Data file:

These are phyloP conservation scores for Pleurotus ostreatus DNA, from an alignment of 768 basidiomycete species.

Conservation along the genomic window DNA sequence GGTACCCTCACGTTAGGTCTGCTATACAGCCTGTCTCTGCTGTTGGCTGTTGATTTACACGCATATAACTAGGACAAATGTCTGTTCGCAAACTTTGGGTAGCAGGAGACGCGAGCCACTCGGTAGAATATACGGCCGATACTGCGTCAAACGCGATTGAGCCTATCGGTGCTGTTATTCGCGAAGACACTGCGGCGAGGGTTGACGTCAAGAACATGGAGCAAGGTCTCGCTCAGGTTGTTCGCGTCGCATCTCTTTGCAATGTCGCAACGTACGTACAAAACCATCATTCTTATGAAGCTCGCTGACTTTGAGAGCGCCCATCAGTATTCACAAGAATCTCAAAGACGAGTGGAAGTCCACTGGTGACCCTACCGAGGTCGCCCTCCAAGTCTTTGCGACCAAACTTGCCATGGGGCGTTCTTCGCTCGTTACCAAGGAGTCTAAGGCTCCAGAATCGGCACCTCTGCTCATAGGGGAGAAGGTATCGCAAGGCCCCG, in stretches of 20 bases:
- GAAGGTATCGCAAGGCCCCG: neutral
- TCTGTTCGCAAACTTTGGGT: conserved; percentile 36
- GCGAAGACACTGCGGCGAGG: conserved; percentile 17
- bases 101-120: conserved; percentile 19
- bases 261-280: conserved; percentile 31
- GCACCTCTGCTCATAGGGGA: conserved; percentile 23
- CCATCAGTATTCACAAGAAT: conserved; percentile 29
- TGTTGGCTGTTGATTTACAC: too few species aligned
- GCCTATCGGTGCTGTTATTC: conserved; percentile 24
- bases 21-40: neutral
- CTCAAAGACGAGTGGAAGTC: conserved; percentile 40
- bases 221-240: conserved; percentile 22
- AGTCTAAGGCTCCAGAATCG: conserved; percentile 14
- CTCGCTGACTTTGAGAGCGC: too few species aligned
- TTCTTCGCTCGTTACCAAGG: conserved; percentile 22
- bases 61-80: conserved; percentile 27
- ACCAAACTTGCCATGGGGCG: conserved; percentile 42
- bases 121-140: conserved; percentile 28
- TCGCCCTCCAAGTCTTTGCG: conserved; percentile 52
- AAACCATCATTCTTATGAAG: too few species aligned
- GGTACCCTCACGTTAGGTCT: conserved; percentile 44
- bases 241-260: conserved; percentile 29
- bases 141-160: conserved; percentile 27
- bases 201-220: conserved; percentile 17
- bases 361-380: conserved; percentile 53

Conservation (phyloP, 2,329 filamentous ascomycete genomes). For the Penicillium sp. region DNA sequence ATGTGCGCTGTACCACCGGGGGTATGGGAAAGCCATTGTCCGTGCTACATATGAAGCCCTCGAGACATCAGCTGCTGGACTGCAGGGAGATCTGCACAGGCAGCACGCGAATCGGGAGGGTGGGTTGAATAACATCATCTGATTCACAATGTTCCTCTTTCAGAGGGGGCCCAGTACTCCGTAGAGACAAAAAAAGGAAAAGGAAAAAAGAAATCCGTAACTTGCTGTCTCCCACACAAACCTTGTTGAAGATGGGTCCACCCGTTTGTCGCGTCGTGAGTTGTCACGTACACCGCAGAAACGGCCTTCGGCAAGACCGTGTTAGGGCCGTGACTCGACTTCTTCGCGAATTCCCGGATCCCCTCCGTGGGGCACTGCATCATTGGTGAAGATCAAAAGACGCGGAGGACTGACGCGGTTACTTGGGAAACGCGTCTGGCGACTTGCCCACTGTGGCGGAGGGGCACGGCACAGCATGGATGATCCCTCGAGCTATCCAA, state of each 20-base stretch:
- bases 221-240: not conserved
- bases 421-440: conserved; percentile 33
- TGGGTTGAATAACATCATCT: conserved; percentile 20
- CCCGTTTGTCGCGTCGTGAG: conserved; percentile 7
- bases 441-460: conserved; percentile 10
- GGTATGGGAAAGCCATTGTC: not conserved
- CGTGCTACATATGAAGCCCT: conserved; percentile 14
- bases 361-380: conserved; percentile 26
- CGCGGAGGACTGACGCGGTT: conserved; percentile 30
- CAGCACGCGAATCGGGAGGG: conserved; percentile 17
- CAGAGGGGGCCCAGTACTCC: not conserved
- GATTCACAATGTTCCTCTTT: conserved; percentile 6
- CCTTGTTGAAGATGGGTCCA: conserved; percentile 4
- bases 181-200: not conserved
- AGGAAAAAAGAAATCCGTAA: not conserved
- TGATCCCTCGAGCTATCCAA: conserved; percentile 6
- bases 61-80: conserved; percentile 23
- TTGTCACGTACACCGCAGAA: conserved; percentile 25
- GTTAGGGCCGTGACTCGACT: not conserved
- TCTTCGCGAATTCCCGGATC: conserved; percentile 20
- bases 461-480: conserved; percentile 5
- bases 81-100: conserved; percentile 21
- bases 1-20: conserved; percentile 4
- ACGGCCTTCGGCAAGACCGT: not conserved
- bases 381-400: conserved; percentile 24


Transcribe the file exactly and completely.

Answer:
These are phyloP conservation scores for Pleurotus ostreatus DNA, from an alignment of 768 basidiomycete species.

Conservation along the genomic window DNA sequence GGTACCCTCACGTTAGGTCTGCTATACAGCCTGTCTCTGCTGTTGGCTGTTGATTTACACGCATATAACTAGGACAAATGTCTGTTCGCAAACTTTGGGTAGCAGGAGACGCGAGCCACTCGGTAGAATATACGGCCGATACTGCGTCAAACGCGATTGAGCCTATCGGTGCTGTTATTCGCGAAGACACTGCGGCGAGGGTTGACGTCAAGAACATGGAGCAAGGTCTCGCTCAGGTTGTTCGCGTCGCATCTCTTTGCAATGTCGCAACGTACGTACAAAACCATCATTCTTATGAAGCTCGCTGACTTTGAGAGCGCCCATCAGTATTCACAAGAATCTCAAAGACGAGTGGAAGTCCACTGGTGACCCTACCGAGGTCGCCCTCCAAGTCTTTGCGACCAAACTTGCCATGGGGCGTTCTTCGCTCGTTACCAAGGAGTCTAAGGCTCCAGAATCGGCACCTCTGCTCATAGGGGAGAAGGTATCGCAAGGCCCCG, in stretches of 20 bases:
- GAAGGTATCGCAAGGCCCCG: neutral
- TCTGTTCGCAAACTTTGGGT: conserved; percentile 36
- GCGAAGACACTGCGGCGAGG: conserved; percentile 17
- bases 101-120: conserved; percentile 19
- bases 261-280: conserved; percentile 31
- GCACCTCTGCTCATAGGGGA: conserved; percentile 23
- CCATCAGTATTCACAAGAAT: conserved; percentile 29
- TGTTGGCTGTTGATTTACAC: too few species aligned
- GCCTATCGGTGCTGTTATTC: conserved; percentile 24
- bases 21-40: neutral
- CTCAAAGACGAGTGGAAGTC: conserved; percentile 40
- bases 221-240: conserved; percentile 22
- AGTCTAAGGCTCCAGAATCG: conserved; percentile 14
- CTCGCTGACTTTGAGAGCGC: too few species aligned
- TTCTTCGCTCGTTACCAAGG: conserved; percentile 22
- bases 61-80: conserved; percentile 27
- ACCAAACTTGCCATGGGGCG: conserved; percentile 42
- bases 121-140: conserved; percentile 28
- TCGCCCTCCAAGTCTTTGCG: conserved; percentile 52
- AAACCATCATTCTTATGAAG: too few species aligned
- GGTACCCTCACGTTAGGTCT: conserved; percentile 44
- bases 241-260: conserved; percentile 29
- bases 141-160: conserved; percentile 27
- bases 201-220: conserved; percentile 17
- bases 361-380: conserved; percentile 53

Conservation (phyloP, 2,329 filamentous ascomycete genomes). For the Penicillium sp. region DNA sequence ATGTGCGCTGTACCACCGGGGGTATGGGAAAGCCATTGTCCGTGCTACATATGAAGCCCTCGAGACATCAGCTGCTGGACTGCAGGGAGATCTGCACAGGCAGCACGCGAATCGGGAGGGTGGGTTGAATAACATCATCTGATTCACAATGTTCCTCTTTCAGAGGGGGCCCAGTACTCCGTAGAGACAAAAAAAGGAAAAGGAAAAAAGAAATCCGTAACTTGCTGTCTCCCACACAAACCTTGTTGAAGATGGGTCCACCCGTTTGTCGCGTCGTGAGTTGTCACGTACACCGCAGAAACGGCCTTCGGCAAGACCGTGTTAGGGCCGTGACTCGACTTCTTCGCGAATTCCCGGATCCCCTCCGTGGGGCACTGCATCATTGGTGAAGATCAAAAGACGCGGAGGACTGACGCGGTTACTTGGGAAACGCGTCTGGCGACTTGCCCACTGTGGCGGAGGGGCACGGCACAGCATGGATGATCCCTCGAGCTATCCAA, state of each 20-base stretch:
- bases 221-240: not conserved
- bases 421-440: conserved; percentile 33
- TGGGTTGAATAACATCATCT: conserved; percentile 20
- CCCGTTTGTCGCGTCGTGAG: conserved; percentile 7
- bases 441-460: conserved; percentile 10
- GGTATGGGAAAGCCATTGTC: not conserved
- CGTGCTACATATGAAGCCCT: conserved; percentile 14
- bases 361-380: conserved; percentile 26
- CGCGGAGGACTGACGCGGTT: conserved; percentile 30
- CAGCACGCGAATCGGGAGGG: conserved; percentile 17
- CAGAGGGGGCCCAGTACTCC: not conserved
- GATTCACAATGTTCCTCTTT: conserved; percentile 6
- CCTTGTTGAAGATGGGTCCA: conserved; percentile 4
- bases 181-200: not conserved
- AGGAAAAAAGAAATCCGTAA: not conserved
- TGATCCCTCGAGCTATCCAA: conserved; percentile 6
- bases 61-80: conserved; percentile 23
- TTGTCACGTACACCGCAGAA: conserved; percentile 25
- GTTAGGGCCGTGACTCGACT: not conserved
- TCTTCGCGAATTCCCGGATC: conserved; percentile 20
- bases 461-480: conserved; percentile 5
- bases 81-100: conserved; percentile 21
- bases 1-20: conserved; percentile 4
- ACGGCCTTCGGCAAGACCGT: not conserved
- bases 381-400: conserved; percentile 24